In our previous article, “Why Every Company Must Establish a Clear Purpose, ” we outlined the impact that having a clearly defined purpose in your company has on its success. This article goes into more detail about the important elements of any good company purpose.
What are the key components of a purpose?
Every good company purpose contains these three elements:
- Mission – a statement about why the company exists and what it does for the world. It should not be about product or solution; rather, it should focus on answering the critical question of “why was this company created in the first place” and “why do we continue to do what we do everyday?”
- Vision – an aspirational statement about what your company will accomplish in the long run. For example, Salesforce.com’s original 1999 vision statement was “Rapidly create a world-class Internet company / site for sales Force Automation.”
- Values – these are the meat and potatoes of your organization. They help to give your people clarity on how to make specific decisions. There are several good examples of values. One of our favorites comes from the conversational marketing company Drift. An important thing to remember about values is that it is less about the substance of the values (as long as they make sense for your specific business and align with the rest of your company’s purpose), but rather that they’re universally understood and subscribed to. They’re useful for rallying your people around a common understanding of what the company stands for.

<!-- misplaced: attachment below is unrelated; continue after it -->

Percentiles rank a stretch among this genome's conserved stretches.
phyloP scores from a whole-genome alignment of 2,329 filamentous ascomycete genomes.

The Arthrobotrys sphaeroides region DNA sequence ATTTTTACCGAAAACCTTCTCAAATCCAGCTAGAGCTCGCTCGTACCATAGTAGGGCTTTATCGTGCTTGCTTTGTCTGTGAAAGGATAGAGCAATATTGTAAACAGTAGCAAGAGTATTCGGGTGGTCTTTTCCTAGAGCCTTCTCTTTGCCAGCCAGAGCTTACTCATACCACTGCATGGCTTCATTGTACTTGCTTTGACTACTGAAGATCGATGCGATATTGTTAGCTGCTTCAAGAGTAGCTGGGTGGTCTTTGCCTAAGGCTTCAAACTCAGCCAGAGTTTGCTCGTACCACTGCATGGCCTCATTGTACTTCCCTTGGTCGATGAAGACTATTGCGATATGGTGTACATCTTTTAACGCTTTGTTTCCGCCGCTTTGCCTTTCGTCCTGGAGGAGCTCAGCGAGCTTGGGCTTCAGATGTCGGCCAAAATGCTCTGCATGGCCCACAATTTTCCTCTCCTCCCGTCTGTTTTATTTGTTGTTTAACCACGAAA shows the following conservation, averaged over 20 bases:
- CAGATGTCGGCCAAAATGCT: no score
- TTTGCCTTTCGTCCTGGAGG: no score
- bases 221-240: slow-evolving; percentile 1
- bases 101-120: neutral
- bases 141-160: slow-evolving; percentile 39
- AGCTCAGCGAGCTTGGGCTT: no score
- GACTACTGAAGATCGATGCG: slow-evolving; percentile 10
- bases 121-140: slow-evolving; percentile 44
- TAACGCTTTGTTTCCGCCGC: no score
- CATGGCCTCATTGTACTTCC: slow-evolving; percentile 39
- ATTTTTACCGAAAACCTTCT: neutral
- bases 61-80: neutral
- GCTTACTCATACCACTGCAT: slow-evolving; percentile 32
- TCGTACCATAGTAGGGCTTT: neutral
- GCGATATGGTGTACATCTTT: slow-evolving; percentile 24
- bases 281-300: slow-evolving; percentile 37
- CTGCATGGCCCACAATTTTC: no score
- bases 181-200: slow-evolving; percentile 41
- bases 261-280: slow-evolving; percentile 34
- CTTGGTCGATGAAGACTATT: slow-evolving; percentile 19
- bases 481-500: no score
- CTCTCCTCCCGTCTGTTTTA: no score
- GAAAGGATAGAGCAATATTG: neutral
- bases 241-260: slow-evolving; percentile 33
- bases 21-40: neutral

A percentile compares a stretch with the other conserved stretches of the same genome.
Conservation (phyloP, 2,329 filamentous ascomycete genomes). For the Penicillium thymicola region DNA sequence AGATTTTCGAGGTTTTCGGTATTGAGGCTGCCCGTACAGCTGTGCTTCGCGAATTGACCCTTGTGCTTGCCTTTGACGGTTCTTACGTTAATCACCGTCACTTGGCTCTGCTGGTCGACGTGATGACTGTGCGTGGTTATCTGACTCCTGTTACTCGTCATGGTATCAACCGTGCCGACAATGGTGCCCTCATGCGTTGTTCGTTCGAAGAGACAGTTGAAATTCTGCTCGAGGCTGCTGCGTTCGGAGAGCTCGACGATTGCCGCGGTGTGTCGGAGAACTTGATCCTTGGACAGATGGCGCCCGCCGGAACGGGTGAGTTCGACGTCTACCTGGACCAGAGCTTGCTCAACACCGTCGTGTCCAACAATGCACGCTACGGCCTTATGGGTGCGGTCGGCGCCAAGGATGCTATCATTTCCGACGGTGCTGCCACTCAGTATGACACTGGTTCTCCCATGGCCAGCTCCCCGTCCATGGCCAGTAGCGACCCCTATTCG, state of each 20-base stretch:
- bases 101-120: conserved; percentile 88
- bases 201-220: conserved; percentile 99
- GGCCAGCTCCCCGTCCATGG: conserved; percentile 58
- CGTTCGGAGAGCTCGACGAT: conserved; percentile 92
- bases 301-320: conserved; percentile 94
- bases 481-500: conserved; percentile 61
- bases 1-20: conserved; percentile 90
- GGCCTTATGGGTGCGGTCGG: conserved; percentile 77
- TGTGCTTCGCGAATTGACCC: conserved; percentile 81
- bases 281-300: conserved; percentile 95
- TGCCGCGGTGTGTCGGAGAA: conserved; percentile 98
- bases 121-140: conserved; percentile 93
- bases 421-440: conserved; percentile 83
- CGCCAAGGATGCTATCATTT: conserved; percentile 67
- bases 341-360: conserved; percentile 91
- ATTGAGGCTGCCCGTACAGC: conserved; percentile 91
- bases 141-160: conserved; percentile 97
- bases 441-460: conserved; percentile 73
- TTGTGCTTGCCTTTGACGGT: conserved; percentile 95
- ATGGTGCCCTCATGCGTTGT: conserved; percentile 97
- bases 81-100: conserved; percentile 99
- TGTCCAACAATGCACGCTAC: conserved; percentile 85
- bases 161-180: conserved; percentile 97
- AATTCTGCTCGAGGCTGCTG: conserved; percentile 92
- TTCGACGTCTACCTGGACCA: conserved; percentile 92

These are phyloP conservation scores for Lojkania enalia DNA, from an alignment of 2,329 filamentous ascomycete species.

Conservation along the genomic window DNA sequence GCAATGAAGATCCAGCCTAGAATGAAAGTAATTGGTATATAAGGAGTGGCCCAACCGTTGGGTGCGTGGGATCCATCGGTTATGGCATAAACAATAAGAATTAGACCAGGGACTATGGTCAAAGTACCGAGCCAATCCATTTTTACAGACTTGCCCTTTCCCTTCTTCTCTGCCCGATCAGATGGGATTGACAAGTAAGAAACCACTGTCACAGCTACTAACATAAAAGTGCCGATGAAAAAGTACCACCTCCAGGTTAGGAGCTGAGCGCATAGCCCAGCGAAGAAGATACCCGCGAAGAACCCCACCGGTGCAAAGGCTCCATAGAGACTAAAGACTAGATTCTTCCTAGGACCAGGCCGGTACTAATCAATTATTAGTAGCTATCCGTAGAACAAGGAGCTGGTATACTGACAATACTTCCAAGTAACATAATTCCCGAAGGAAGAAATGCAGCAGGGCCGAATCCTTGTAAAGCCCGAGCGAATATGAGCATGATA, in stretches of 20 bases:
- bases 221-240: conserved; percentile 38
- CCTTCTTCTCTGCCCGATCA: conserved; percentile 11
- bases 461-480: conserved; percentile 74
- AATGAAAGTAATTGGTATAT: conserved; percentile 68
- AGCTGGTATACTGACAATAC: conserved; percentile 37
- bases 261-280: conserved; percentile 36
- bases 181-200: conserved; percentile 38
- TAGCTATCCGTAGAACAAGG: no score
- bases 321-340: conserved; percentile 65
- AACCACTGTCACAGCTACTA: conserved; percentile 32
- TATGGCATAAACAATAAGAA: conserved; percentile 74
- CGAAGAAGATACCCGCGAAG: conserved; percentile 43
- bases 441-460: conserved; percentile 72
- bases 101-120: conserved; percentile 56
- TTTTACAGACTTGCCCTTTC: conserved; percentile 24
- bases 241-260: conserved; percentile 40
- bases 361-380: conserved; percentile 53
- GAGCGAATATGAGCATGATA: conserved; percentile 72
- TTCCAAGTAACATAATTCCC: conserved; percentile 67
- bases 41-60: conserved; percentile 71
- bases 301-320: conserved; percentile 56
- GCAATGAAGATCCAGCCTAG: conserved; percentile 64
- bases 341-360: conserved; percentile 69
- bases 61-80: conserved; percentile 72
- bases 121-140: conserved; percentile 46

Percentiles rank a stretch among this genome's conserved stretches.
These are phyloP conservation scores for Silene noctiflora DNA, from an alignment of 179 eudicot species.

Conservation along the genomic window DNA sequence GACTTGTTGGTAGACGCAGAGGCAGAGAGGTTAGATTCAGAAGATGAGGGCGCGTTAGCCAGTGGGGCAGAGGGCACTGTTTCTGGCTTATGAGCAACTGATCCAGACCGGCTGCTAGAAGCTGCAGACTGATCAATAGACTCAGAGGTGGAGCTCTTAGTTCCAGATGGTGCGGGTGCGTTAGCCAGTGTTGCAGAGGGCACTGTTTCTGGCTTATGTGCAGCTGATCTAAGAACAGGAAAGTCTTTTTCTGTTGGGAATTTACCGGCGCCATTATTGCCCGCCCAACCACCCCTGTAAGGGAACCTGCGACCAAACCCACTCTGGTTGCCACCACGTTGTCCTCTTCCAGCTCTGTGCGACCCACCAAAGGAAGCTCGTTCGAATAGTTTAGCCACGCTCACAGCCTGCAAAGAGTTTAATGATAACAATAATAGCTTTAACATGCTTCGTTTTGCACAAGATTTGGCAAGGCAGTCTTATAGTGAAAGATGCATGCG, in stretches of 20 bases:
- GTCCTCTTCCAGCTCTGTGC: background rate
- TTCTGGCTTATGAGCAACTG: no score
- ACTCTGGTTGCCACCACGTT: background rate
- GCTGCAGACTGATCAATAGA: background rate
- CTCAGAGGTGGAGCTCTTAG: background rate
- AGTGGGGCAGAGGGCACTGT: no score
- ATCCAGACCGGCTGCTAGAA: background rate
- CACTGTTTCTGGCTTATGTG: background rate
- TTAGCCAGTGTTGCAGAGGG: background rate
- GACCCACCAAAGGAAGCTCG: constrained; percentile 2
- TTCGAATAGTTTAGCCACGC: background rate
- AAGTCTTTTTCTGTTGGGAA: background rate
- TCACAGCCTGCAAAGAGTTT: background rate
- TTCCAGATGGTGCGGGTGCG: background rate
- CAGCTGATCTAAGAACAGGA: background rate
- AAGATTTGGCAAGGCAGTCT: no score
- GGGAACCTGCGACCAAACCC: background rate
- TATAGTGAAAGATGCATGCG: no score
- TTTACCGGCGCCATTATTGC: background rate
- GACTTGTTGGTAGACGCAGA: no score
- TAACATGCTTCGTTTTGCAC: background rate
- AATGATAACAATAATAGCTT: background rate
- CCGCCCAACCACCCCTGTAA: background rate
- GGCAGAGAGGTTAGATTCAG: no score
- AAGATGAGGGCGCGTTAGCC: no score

In addition to mission, vision, and values, we also suggest companies consider adding the following components to their company’s purpose:
- Thesis / Theses – an organizational thesis is a brief statement about how your company views the world. It provides insight to something that the company knows to be true about the world. For example, at Minsilo, one of our core theses is:
One of the greatest untapped opportunities for companies is a deep understanding of behavioral psychology and how to design products and businesses that are aware of the human element.
- Mantras – a short (only a few simple words) statement about your company. One of my favorite examples is from my last company, where we asked ourselves regularly “is this 500 strong?”, referring to our previous company-wide goal of getting to 500 customers. It helped us make decisions specifically around product. I first learned about mantras in Guy Kawasaki’s book The Art of the Start. One of the major takeaways from Guy is the importance of brevity; the mantra needs to be so simple that everybody in the company can remember it exactly and can understand what it actually means. They should absolutely not be filled with corporate speak (and, for that matter, neither should your mission statement).
Here are some particularly useful articles, books, and other resources to investigate regarding company purpose.
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